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Since the 1970s the Council of Europe has promoted an approach based on the communicative needs of learners and the use of materials and methods that are appropriate to their characteristics as learners. Diversity of learner needs and characteristics necessarily generates diversity of objectives, methods and materials. Accordingly, the organisation does not favour one particular teaching methodology over others.

In the 1970s the Council of Europe’s own pioneering work on needs analysis distinguished between objective and subjective needs. Objective needs are defined in terms of the communicative tasks that language learners will be required to perform in a given situation, while subjective needs have to do with factors like attitude and motivation, learning style, learning aptitude and learning skills. Language courses for adult migrants are more likely to succeed and the learners themselves are more likely to be positively motivated if the courses are based on a careful analysis of learners’ objective (or social) needs and are taught in a way that responds to their evolving subjective (or individual) needs and takes account of their educational background and experience.

Since the 1970s the Council of Europe has also promoted the idea of lifelong language learning. This is clearly relevant to adult migrants, whose proficiency in the language of the host country should continue to develop over the course of their lifetime. Lifelong language learning is a matter not of non-stop attendance at language courses but of acquiring learning skills that can be applied outside the classroom, in the course of daily life. One of the purposes of the European Language Portfolio is to support the development of such skills, which may help to explain why it has been particularly successful when used with adult migrants.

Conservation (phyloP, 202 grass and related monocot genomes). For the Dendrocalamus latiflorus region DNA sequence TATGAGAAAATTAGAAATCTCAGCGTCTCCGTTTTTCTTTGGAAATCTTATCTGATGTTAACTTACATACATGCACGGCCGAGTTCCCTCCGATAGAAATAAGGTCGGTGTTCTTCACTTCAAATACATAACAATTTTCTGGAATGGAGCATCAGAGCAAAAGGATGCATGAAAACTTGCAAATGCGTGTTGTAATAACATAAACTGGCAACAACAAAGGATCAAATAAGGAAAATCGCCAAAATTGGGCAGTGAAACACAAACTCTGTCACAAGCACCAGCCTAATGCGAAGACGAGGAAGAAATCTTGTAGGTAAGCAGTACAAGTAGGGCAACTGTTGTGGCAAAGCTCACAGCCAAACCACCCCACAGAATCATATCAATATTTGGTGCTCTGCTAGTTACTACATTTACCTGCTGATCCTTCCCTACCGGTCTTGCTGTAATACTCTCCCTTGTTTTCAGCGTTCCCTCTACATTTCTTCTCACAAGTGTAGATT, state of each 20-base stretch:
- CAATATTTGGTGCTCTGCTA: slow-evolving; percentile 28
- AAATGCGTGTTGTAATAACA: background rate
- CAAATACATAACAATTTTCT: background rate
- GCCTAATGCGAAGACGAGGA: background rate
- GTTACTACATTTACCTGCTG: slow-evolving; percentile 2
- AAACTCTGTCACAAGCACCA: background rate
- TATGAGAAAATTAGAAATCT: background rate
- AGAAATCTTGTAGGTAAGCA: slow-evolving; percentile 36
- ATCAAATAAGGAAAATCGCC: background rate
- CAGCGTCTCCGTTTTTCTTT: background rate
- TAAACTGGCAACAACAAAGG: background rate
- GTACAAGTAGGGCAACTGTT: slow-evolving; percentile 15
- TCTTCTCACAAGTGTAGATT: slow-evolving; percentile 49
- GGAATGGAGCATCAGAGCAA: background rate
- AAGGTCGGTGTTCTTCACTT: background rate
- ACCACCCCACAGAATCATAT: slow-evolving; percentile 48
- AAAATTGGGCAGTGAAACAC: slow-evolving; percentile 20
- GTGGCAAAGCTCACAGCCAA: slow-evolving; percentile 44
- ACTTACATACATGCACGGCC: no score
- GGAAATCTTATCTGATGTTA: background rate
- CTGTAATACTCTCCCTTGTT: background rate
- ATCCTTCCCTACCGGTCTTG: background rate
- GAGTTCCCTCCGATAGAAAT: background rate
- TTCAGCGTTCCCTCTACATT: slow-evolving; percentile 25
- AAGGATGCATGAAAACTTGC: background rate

Although the Common European Framework of Reference for Languages does not favour any particular teaching methodology, its action-oriented approach to the description of language proficiency assigns a central role to communicative tasks in the teaching/learning process.

The website of the European Centre for Modern Languages (ECML – provides a wide range of materials, supports and case studies arising from the Council of Europe’s language education policies.


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Related resources

  • Education: Tailor-made or one-size-fits-all? A project commissioned by the Nederlandse Taalunie, 2008, ITTA/Elwine Halewijn; CTO, Annelies Houben, Heidi De Niel
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  • Responding to the language needs of adult refugees in Ireland: an alternative approach to teaching and assessment, 2008, David Little  
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  • European Language Portfolio: Adult Migrants learning the language of the host country, 2012, Barbara Lazenby-Simpson, accompanied by an Introduction and a Handbook for Teachers 
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